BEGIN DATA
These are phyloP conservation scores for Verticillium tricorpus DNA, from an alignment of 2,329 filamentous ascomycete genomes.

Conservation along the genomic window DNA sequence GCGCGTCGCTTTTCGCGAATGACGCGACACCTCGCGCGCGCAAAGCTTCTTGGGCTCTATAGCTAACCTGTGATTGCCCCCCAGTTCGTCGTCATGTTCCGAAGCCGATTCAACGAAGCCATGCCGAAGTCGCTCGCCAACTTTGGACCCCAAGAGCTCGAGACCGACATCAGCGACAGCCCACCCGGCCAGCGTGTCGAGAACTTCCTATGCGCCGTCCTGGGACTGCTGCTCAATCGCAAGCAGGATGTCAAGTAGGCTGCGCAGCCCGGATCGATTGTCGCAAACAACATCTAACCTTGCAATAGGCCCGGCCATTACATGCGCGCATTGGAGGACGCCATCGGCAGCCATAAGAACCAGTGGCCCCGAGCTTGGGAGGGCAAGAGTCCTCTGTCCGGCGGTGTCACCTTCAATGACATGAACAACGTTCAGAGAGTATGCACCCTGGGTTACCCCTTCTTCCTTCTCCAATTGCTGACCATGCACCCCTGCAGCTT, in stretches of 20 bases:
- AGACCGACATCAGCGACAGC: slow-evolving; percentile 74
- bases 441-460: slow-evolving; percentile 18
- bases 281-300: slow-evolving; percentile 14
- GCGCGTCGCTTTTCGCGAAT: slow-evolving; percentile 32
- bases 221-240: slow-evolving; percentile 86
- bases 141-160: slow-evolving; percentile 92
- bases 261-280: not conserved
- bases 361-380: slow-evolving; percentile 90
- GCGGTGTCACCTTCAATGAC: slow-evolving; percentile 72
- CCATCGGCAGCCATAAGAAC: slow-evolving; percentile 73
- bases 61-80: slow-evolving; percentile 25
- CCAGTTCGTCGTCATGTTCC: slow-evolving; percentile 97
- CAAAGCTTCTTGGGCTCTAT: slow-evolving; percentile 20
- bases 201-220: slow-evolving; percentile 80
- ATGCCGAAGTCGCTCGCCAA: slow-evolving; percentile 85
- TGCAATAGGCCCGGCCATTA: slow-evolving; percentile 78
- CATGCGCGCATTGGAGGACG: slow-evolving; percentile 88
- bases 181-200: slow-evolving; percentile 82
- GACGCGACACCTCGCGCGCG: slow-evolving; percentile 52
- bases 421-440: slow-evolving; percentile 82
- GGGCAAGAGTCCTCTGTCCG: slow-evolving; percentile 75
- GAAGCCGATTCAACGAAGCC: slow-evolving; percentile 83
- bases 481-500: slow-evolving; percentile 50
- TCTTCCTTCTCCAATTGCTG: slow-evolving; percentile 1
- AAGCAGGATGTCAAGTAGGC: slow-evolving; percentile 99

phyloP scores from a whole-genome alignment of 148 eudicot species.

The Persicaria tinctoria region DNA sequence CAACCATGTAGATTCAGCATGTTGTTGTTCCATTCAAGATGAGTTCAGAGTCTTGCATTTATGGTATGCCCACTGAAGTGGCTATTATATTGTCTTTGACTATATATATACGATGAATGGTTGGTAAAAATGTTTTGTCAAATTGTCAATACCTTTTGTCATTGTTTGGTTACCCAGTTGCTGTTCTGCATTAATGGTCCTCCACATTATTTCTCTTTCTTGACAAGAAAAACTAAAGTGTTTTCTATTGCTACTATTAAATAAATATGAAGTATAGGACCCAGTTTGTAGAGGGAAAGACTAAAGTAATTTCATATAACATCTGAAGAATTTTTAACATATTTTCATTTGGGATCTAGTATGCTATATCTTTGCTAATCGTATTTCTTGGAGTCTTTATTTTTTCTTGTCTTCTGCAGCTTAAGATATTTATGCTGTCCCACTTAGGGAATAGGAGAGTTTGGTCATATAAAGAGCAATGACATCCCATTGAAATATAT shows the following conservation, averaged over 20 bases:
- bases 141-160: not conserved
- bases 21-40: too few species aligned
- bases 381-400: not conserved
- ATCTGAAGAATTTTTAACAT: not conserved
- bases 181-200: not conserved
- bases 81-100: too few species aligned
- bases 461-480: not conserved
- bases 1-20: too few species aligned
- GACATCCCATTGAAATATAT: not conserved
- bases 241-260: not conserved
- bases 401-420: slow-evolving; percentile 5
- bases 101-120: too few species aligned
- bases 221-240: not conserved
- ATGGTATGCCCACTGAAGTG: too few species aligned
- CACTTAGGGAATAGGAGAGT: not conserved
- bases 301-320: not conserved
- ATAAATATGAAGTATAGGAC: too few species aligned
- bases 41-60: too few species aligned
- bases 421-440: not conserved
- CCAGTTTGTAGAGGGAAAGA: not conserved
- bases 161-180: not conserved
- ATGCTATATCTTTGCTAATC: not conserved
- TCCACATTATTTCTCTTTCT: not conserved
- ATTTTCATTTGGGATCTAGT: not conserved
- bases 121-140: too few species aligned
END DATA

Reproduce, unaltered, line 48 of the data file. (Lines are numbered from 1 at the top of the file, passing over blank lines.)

- bases 421-440: not conserved